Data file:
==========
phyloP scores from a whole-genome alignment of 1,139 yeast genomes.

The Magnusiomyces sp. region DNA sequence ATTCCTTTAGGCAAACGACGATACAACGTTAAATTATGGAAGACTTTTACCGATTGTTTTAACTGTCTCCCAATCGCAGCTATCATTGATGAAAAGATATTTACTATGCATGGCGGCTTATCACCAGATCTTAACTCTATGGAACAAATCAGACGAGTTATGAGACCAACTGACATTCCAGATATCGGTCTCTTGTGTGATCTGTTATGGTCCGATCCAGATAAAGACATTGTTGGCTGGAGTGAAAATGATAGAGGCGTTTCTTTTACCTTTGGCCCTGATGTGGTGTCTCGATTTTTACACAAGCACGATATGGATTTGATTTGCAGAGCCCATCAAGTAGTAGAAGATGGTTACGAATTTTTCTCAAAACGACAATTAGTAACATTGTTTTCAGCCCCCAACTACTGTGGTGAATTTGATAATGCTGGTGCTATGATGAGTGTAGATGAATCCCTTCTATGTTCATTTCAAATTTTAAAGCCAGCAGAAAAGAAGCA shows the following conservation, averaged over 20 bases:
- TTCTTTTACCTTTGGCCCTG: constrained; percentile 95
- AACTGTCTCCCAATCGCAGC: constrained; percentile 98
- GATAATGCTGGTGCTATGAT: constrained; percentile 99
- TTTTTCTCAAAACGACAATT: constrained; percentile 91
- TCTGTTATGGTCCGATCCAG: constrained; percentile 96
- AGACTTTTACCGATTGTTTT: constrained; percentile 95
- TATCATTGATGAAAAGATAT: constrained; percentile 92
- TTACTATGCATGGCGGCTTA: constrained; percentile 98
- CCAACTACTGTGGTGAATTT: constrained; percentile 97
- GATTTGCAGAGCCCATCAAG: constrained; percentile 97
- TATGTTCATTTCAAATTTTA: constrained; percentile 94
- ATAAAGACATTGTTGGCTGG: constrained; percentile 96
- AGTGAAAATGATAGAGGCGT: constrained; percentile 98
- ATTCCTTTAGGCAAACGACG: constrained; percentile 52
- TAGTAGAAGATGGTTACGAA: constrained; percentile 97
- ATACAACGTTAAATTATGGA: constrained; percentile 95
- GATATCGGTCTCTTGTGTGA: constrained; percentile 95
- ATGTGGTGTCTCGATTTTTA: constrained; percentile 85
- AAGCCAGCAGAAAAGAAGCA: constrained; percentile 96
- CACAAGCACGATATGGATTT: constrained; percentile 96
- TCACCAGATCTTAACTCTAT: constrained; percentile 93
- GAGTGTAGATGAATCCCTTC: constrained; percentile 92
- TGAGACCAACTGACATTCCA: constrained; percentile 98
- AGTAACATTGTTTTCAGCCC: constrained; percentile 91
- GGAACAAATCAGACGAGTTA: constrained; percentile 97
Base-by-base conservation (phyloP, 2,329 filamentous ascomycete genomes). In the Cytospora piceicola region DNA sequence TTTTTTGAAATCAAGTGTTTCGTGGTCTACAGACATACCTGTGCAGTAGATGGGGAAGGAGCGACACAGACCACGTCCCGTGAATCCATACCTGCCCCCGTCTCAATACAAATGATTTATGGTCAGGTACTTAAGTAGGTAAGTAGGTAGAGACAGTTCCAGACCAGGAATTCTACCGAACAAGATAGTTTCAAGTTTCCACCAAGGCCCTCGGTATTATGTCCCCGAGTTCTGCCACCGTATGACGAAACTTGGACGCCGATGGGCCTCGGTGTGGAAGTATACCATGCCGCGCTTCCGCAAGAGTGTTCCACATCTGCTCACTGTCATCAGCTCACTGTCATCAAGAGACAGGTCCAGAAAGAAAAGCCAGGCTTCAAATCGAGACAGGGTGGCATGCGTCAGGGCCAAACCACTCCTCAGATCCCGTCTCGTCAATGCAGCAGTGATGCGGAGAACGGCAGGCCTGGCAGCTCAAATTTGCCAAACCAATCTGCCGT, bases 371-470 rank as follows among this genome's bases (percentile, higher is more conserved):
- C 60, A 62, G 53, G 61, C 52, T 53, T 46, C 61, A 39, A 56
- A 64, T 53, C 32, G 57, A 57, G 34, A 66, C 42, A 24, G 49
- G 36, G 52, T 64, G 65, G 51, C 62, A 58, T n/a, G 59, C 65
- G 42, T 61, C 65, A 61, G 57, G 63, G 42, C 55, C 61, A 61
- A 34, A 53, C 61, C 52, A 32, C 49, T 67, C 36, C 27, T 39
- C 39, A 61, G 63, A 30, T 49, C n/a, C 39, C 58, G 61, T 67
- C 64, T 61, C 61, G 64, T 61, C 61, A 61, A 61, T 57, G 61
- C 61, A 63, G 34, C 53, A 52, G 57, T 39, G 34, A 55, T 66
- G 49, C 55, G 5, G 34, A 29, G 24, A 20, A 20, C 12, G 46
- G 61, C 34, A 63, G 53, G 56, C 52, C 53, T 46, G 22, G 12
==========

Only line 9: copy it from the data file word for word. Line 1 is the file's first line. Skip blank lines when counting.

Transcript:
- TATCATTGATGAAAAGATAT: constrained; percentile 92